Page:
Nose factor, abuse of position and culture

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The police director has not heard everything yet.

Here, in Stavern, police students stay every year for operational training. Photo: The Police Academy

What happened?

In the spring of 2019, researchers Dag Ellingsen and Ulla-Britt Lilleaa published findings from a study that included Emergency Response Unit West (UEH). It revealed several cases of sexual harassment and unwanted behavior.

Police Director Benedicte Bjørnland recently had a meeting with the two. There she heard about new and disturbing stories from the police service: The culture that was revealed in 2019 did not only apply to the UEH and the West police district.

Bjørnland heard about:

  • Abuse of position by having sex exchanged for favorable guards or good references.
  • “Fuck-Thursday” at B3 camp (a training camp for third-year students at the Police Academy).
  • Sex between instructors in the camp and female students.
  • Intimate relationships between instructors and students in a setting where power, authority and power relations are unevenly distributed.

How big is the scope?

It’s unclear.

A press release from the police mentions incidents in B3 camp.

In a comment, Bjørnland says that she has been told about abuse of position to achieve sexual acts “in exchange for favorable guards or references”.

However, Ellingsen confirms to Aftenposten that there are no guards in B3 camp, and that the incidents referred to have taken place elsewhere.

Students from the Police Academy at a camp in Stavern. The picture is from 2014. Photo: Police Academy / Twitter

He can not say anything about where, but says that the police districts have a significant right of control within the operational service. This means that people in management positions can, among other things, employ people in engagements and distribute weekend work.

– It opens up for a significant snout factor, says Ellingsen.

He emphasizes that so far not enough is known about the scope.

– We started with the West police district and thought it was very special. Since then, we have come to the conclusion that this cannot be isolated to one police district.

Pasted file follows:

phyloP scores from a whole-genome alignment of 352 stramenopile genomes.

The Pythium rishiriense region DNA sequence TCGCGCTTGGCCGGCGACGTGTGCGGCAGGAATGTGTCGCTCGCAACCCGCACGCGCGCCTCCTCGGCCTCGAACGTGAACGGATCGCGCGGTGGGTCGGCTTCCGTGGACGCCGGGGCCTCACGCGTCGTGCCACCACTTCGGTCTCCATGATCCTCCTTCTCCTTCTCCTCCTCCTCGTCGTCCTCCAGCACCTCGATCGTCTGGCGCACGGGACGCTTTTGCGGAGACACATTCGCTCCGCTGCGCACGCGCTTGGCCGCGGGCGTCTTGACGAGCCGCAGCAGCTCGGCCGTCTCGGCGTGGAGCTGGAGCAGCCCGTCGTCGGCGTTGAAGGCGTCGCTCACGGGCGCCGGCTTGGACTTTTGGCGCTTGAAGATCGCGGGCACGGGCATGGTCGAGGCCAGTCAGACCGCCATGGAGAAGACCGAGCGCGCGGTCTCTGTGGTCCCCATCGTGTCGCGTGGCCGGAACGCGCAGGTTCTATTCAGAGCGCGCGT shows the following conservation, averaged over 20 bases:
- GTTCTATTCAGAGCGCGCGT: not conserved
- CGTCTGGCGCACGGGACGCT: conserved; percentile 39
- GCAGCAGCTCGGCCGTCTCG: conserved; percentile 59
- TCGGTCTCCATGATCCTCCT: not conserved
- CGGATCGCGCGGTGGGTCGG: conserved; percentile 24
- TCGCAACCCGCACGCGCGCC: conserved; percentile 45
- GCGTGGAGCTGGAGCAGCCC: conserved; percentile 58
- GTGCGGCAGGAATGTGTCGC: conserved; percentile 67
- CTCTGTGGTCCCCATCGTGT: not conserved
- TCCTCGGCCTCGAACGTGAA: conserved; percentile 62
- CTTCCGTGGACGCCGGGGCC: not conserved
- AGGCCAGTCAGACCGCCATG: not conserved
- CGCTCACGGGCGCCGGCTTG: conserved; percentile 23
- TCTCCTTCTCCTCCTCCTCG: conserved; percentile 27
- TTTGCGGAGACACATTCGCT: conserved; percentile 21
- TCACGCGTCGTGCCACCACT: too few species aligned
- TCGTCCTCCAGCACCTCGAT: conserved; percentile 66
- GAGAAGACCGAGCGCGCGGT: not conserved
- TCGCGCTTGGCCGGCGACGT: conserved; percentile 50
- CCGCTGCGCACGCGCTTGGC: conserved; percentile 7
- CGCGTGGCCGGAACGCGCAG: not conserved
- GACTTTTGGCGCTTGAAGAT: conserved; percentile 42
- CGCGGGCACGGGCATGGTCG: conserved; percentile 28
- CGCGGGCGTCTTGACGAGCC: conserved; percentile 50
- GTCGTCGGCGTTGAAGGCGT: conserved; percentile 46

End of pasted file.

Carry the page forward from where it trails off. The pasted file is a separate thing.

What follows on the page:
How did the researchers uncover the culture?

The researchers have interviewed employees at various levels in the police, as well as some external informants.

– We have started on the ground floor, and then go to the side and upwards in the organization, says Ellingsen.

Gradually, more information has emerged, especially after the results were published in Politiforum in January 2020. Among other things, there are people who have made direct contact with the researchers.

Ellingsen can naturally not say anything about who, or from which parts of the police, contact has been made.

– We are careful to anonymize our sources, he says.

What became known in the spring of 2019?

The study was conducted in the West Police District in the autumn of 2018.

In a post on Politiforum, Ellingsen and Lilleaas describe some of their findings related to the Emergency Unit West (UEH):

  • An inner circle of men in UEH was referred to as “Gutteklubben Grei”. This was an exclusive subculture consisting only of men. “Everyone” knew about the group, which, among other things, had its own uniform effects.
  • These men, who were in their 40s, used to go after significantly younger female students in practice.
  • Derogatory attitudes towards patrols consisting only of women (also referred to as “tampon patrols”). There was a perception that it was dangerous to have two women in the patrol car if incidents developed where physical use of force was required.

What happens now?

The incidents that several media reported on Wednesday are described in an article by Ellingsen and Lilleaas. This will be published in December.

– The police director has heard some of what is written there, but far from everything. This is research that is constantly evolving. You get new stories, says Ellingsen.

Among other things, there will be more stories about unfortunate relationships with female students in practice in the districts.

– Does this mainly apply to students, or is it a problem also higher up in the police?

– This is similar to much of what is known from research and statistics on sexual harassment in the past. It is the classic constellation consisting of a man in a position of power and a younger woman, says Ellingsen.

Thus, it is especially graduates and students who are exposed.

Police director Benedicte Bjørnland says she is upset about the culture the researchers have uncovered. Photo: Geir Olsen

Police Director Benedicte Bjørnland has announced that measures will be implemented. In the first instance, this is an employee survey. This should ask explicitly and in detail about harassment.

A number of measures have already been initiated in the West police district where the researchers discovered the culture. The police academy is also said to have taken hold of what came out about B3 camp.

In a press release on Thursday, the Police Academy writes that instructors were removed after several cases of sexual harassment were uncovered in the autumn of 2018. It is also emphasized that the university college is behind the police director’s proposal for zero tolerance for sexual harassment.

Justice Minister Monica Mæland said on Wednesday that she expects it to be cleaned up.

– We should not have a culture in the police, and it is important that the director of police addresses sexual harassment. We do not accept that managers exploit their positions in this way, and to be honest I thought we had learned more after metoo, Mæland told NTB.

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